Daring Baker (very late) August Challenge

Dobos Torte

The August 2009 Daring Bakers' challenge was hosted by Angela of A Spoonful of Sugar and Lorraine of Not Quite Nigella. They chose the spectacular Dobos Torte based on a recipe from Rick Rodgers' cookbook Kaffeehaus: Exquisite Desserts from the Classic Caffés of Vienna, Budapest, and Prague.

I didn't learn from my mistakes in the June Challenge and was again bowled over by the posting date. Maybe as a food blogger, one has to get used to the fact that the summer months are rather short in terms of getting things posted. As I started this blog late in autumn, I will plead newbie bonus one last time. ;)

The Dobos Torte was pretty easy to make (but impossible to make look pretty). I made a third of the dough and spread it on parchment paper. Then used a water glass to cut out six layers. With a quarter of the buttercream I managed to kludge-up a mini torte. (sorry for not making the caramel) Tastewise I found the Dobos to be a bit so-so. Chocolat, a bit of sweet vanilla from the sponges and that's about it. Okay, yes. Wow, no.

Yes, I need to work on my cake decoration skills. :)

Thank You Angela and Lorraine for hosting this month's Challenge. Enjoy the spectacular results of my fellow Daring Bakers at the Daring Bakers Blogroll.


Chanterelle Carbonara

Chanterelle Carbonara

Mushrooms are getting into season and this seemed like an interesting variation of a classic. The chanterelle and the bacon go together very well, neither being too dominant. I was a bit sceptical about the use of cream in a carbonara, but as this recipe was from "essen & trinken", the grande dame of German food magazines just went ahead with it. Unfortunately, the cream made the pasta a bit gloppy. Next time I will know better. ;)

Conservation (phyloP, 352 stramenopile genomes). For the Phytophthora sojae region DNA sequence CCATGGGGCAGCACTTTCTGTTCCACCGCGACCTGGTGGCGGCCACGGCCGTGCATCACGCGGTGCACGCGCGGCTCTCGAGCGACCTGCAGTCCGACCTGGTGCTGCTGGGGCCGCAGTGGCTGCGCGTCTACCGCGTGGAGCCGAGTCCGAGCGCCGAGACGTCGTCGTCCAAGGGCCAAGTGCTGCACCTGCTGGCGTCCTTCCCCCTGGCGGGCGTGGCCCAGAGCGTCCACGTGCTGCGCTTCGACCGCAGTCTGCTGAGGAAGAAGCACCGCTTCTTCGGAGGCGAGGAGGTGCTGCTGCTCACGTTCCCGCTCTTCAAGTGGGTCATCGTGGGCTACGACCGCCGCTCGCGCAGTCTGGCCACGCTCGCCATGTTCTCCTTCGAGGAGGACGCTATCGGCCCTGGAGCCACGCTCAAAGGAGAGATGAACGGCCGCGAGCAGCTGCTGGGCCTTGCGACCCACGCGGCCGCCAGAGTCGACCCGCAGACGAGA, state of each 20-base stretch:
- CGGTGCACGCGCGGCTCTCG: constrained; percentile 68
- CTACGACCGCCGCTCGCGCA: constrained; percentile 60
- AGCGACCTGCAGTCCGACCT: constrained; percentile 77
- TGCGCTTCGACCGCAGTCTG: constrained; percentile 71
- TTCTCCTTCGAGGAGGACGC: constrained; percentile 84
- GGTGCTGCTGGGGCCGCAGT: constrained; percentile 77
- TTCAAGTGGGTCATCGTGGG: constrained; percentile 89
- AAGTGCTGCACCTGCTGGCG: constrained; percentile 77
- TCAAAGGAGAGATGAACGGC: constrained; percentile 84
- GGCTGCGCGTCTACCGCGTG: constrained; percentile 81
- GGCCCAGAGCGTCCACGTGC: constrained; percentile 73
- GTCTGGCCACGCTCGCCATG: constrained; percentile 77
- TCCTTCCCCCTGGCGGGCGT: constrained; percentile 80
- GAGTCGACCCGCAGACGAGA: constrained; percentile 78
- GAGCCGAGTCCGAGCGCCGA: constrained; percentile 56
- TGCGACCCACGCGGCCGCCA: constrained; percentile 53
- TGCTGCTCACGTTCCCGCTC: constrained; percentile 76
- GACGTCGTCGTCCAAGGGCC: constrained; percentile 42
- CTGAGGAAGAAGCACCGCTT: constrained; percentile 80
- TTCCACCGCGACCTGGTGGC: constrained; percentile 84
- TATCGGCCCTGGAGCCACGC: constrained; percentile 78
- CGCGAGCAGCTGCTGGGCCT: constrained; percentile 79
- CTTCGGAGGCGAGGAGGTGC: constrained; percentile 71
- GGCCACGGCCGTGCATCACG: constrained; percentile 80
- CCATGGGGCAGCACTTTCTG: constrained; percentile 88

Spaghetti with chanterelle carbonara

Source: essen & trinken 8/09

Serves 2


1 onion
50 g bacon or pancetta
1/2 bunch parsley
200 g chanterelle
150 ml cream
2 eggs
salt, pepper
20 g grated parmesan
200 g spaghetti
3 Tbsp oil
8 basil leaves *

* Omitted.


- Dice onion and bacon. Mince parsley. Briefly rinse the chanterelle in a bowl of water. Drain in a colander and put on a kitchen paper towel to dry. Whisk together cream, eggs, pepper, parmesan and parsley.

- Cook the pasta according to instructions on the box.

- Heat the oil in a pan. Fry the chanterelle on high heat. Add onion and bacon, continue to fry. Add salt and pepper to taste.

- Drain the pasta while retaining 50 ml of the pasta water. In the pasta pot bring together pasta, chanterelle and egg mixture and mix well. Heat gently until the eggs just start to set. Serve with black pepper and basil leaves on top.


Cold Tomato Sauce

Cold Tomato Sauce

While the heat of summer is still on and ripe tomatoes are available everywhere I tried this recipe for a cold tomato sauce. It requires almost zero work and makes for a refreshing, summery dish, a bit like a warm potato salad.

Cold Tomato Sauce